Gaming Editor James Law takes a look at the new nerfs Blizzard’s Hearthstone has introduced. Will these changes shake up the meta game as promised, or are we stuck with Hunter hardships?
Blizzard Entertainment’s flagship collectible card game Hearthstone has unleashed huge new card balance changes. They took place on the 5th of February 2019, and are set to shake up the metagame in the months leading up to the next expansion, expected in April 2019.
Five prominent cards are being changed.
Cold Blood, the Rogue class’ minion buff card, is being increased from 1 to 2 mana, doubling the requirement to play it and vastly slowing down Rogue decks’ potential to snowball their power level and secure games early on, as well as weakening their ability to finish enemies with a huge amount of damage in hand. The main deck this nerf is targeting is Odd Rogue, which relies on extremely efficient removal with the upgraded hero power that Baku the Mooneater gives them, combined with brilliant board control tools that often lead to opponents being overwhelmed before anything can be done about it. In general, Odd Rogue has dominated the ranked ladder in both Standard and Wild formats, and this change to one of their most powerful board-swinging cards will significantly weaken the deck’s overall power level.
Flametongue Totem is a Basic Shaman card, and makes it into almost all of the class’ decks. Its impact is clear – it can be placed on the board and instantly turn weak minions into threats that can deal with enemies effectively. It is most commonly seen in Even Shaman decks, as the discounted 1-mana hero power means that Shaman players can easily and swiftly fill their side of the battlefield with weak token units ripe for improvement by the totem. This 1-mana cost increase completely removes the card from that specific deck, as it is no longer even-costed, and also makes it tougher to use in other situations, since before the nerf, following a 1-mana minion with Flametongue Totem represented a consistently strong early game for a lot of Shaman decks to take board control.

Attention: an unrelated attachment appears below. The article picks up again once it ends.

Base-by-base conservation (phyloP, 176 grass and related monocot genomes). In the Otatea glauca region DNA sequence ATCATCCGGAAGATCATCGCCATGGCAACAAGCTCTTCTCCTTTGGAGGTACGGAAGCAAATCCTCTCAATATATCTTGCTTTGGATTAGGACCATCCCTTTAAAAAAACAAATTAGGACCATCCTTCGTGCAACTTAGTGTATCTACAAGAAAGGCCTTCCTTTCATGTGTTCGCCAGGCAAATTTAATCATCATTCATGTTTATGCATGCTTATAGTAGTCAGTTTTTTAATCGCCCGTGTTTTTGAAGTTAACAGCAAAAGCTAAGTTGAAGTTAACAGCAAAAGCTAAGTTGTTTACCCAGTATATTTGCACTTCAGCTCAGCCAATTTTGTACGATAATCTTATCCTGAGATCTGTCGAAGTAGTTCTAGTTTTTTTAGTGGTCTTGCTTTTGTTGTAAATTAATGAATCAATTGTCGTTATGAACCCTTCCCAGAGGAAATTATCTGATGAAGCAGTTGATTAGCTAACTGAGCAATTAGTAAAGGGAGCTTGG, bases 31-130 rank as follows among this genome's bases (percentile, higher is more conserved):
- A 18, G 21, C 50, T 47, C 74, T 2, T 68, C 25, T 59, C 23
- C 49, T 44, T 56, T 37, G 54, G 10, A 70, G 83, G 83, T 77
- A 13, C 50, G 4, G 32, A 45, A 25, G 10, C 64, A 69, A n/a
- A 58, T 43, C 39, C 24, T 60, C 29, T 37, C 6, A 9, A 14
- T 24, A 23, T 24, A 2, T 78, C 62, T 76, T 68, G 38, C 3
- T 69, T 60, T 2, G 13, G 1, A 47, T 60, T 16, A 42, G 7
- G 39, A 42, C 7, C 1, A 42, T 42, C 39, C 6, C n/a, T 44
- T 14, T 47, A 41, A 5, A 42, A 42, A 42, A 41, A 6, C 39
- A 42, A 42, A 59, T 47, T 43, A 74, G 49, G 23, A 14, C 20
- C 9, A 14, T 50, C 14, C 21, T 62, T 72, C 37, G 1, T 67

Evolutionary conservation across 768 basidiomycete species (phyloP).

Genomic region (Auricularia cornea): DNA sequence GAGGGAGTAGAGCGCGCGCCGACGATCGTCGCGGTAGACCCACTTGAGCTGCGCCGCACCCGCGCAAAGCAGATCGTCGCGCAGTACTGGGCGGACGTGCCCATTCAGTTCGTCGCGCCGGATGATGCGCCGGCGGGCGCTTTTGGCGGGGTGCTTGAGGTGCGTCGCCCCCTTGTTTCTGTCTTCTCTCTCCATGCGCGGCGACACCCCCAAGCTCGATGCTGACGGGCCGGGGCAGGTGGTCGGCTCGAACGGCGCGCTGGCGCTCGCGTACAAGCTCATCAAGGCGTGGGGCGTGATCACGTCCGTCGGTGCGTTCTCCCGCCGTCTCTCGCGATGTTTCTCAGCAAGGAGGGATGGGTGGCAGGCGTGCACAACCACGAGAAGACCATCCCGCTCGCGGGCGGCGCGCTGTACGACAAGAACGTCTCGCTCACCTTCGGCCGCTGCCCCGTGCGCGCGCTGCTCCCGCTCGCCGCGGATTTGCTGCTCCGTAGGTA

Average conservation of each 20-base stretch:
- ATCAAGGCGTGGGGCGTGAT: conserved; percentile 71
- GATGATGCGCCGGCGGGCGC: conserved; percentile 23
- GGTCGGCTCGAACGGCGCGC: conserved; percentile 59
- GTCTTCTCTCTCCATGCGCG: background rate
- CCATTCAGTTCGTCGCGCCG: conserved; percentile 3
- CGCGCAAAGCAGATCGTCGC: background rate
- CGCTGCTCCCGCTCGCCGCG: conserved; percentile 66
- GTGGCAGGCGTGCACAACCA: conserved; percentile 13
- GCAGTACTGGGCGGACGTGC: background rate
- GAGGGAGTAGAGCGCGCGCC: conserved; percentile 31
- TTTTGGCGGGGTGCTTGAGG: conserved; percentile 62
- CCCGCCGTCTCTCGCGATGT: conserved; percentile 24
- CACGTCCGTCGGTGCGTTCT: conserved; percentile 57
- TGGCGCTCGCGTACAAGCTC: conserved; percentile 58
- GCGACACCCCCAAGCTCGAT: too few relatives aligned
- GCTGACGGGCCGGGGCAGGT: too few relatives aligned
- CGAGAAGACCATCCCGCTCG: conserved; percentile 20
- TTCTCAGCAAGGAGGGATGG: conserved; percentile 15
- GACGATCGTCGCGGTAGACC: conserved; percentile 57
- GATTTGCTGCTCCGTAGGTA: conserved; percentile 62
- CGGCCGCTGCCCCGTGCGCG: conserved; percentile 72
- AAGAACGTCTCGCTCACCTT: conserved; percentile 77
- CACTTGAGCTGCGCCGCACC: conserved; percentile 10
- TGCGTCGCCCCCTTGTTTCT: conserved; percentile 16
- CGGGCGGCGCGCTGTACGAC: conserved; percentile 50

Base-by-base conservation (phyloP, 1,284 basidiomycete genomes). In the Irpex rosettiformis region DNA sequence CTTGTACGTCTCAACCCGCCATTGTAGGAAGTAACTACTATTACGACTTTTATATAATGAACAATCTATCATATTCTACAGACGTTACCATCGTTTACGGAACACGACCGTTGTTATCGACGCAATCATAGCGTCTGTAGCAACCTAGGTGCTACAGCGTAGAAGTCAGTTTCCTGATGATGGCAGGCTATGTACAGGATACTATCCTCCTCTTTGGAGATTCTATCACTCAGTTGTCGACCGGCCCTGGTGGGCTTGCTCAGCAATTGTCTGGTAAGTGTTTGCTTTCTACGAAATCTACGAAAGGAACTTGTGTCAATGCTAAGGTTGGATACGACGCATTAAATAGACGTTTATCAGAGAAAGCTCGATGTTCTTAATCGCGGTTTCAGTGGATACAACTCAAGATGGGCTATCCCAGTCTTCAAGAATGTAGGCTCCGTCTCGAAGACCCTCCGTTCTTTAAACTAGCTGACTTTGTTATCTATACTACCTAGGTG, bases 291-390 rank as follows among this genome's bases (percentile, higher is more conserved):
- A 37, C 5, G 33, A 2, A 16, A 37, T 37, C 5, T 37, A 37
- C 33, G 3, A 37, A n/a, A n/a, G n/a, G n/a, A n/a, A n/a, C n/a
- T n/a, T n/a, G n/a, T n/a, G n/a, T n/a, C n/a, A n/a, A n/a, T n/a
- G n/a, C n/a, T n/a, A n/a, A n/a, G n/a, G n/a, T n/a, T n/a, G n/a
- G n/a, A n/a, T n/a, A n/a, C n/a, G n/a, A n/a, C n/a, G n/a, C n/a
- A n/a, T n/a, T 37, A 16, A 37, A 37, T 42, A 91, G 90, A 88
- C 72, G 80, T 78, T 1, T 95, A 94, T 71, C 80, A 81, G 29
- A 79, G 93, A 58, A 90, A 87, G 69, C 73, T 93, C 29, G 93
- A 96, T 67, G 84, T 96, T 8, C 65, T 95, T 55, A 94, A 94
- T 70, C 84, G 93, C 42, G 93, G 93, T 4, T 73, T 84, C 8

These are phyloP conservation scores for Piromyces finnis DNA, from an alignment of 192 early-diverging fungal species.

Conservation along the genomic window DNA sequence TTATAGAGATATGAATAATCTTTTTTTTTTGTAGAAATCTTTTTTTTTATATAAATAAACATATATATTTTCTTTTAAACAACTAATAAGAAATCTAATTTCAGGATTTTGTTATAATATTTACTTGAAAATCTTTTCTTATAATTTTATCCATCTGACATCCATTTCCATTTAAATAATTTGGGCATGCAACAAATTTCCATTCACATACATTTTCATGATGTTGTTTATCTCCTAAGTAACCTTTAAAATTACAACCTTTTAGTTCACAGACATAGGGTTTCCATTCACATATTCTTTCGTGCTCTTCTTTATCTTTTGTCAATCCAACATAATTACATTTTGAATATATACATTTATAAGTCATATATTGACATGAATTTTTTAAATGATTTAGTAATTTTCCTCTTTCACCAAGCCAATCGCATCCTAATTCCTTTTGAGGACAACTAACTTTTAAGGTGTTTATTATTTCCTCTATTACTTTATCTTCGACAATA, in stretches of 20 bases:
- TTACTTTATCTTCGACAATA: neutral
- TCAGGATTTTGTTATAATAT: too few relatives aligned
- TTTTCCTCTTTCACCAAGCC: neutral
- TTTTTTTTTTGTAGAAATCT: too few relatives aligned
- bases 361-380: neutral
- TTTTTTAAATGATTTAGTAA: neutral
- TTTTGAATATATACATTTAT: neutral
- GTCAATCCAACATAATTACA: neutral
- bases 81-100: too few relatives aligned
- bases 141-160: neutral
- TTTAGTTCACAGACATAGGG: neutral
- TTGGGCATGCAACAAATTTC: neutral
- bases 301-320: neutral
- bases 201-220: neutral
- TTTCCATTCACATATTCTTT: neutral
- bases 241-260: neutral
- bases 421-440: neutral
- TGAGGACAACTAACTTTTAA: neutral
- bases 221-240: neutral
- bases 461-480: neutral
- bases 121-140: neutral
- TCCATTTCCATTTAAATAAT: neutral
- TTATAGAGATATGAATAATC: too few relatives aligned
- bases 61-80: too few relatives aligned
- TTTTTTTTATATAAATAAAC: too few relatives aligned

In a slightly more drastic change, Equality has been increased from 2 to 4 mana. This card has been used for a while as a way to clear the board of all minions in control-style decks, in combination with Wild Pyromancer and Consecration, both of which can fight for board control well and kill enemy momentum. In recent months, one-turn-kill, or OTK, Paladin decks have increased in popularity, particularly with the Paladin Hero card Uther of the Ebon Blade, who is able to use various synergies to destroy the enemy hero in a single turn. Equality plays a huge part in surviving to this point, particularly against aggressive decks, and doubling its cost means that Paladin decks will have to wait a lot longer into the game before they can reliably remove threats from the board. Very interesting in this case is the fact that in a recent expansion, The Boomsday Project, Paladin received a card that has a similar effect to Equality: Shrink Ray, which changes both the health and attack of all minions to 1, for just a single extra mana point. It’ll be interesting to see in the coming months whether Paladin players decide to play the altered version of Equality or whether they decide Shrink Ray is the way to go.